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What Is Faux Finish?

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  • Written By: Kathy R
  • Edited By: Michelle Arevalo
  • Last Modified Date: 11 August 2014
  • Copyright Protected:
    2003-2014
    Conjecture Corporation
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Faux finish is a type of painting people use to make a material, such as wood, look like it is a different one, like marble. This is done for aesthetic reasons, and sometimes to save money as well. It can allow a builder to use only one material but achieve several very different looks.

In one example of faux finish, a person can paint a wooden column with a glaze to make it look smooth and shiny. This process is known as marbleizing. Four other popular faux finish techniques are color wash, graining, rag painting and trompe l’oeil, which is French for fool the eye.

Color wash is a faux finish that requires latex paint, glaze and a cloth or rounded sponge. A decorator uses the latex paint to make a thin base coat. Then he or she applies the glaze in a circular motion, using the sponge or cloth to create a dappled look. This look mimics the texture of a plaster or stucco wall. It is best used for painting indoors.

Graining is a technique a person uses, with either a sponge or a mottler, to make a surface look like a specific type of wood. Using the tool, he or she etches a pattern in the paint that imitates a natural wood grain. This technique can be effective on non-wood surfaces, or a person may use it on a cheaper type of wood to make it appear to be a more expensive type.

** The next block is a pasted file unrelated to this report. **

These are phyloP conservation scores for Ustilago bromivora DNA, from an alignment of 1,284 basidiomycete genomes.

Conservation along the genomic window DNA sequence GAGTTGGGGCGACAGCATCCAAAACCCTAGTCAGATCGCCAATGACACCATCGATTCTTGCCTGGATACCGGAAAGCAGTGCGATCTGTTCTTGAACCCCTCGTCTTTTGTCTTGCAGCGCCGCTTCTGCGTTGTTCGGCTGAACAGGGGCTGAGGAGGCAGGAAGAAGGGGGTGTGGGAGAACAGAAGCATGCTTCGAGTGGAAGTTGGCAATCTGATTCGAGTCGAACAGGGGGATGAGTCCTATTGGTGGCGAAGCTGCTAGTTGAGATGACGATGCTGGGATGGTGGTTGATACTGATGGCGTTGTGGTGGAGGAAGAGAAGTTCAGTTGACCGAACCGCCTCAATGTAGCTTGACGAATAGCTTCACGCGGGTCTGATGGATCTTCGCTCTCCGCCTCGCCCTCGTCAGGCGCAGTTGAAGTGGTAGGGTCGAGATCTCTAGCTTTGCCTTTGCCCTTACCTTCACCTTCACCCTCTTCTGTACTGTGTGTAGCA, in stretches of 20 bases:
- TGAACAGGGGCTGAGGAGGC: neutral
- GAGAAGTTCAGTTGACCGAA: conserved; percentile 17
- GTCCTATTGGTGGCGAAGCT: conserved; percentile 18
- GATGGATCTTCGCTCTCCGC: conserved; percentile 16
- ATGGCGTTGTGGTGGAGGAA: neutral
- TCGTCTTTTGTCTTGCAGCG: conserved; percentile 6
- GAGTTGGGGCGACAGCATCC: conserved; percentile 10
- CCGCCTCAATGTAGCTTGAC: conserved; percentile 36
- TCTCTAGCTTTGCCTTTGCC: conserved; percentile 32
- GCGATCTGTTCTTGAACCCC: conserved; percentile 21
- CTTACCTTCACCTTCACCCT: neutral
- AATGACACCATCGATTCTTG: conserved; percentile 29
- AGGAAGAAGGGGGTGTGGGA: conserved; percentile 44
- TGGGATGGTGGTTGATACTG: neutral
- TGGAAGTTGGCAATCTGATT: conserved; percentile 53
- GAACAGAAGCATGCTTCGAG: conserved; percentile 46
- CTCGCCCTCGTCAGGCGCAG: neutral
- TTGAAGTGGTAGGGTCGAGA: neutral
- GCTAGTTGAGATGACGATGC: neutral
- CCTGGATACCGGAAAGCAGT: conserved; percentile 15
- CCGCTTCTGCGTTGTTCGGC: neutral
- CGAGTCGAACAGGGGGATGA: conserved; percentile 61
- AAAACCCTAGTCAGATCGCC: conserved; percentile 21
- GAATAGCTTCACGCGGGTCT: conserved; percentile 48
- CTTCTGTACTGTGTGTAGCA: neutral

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Rag painting creates a finish with a mottled texture. It does not mimic any particular building material, but simply makes a flat wall more visually interesting. To create this faux finish, a person moistens a rag with interior paint and wrings it out so it will not drip. Then he or she wads the rag up into a ball and dabs it onto the wall. This way, some areas end up with a lot of paint on them, and some with little to no paint at all. Using a brush in the corners may be necessary, since a rag typically will not fit well in tight areas.

Trompe l’eoil is an interesting faux finish technique that many think of as an optical illusion. The decorator paints on a two dimensional surface in a way that makes it seem three dimensional. For example, he or she may paint a mural of a tunnel that fools passersby into thinking it is real. A smaller scale example involves painting a stone wall pattern onto a wooden wall to make it look like the interior walls of a castle.

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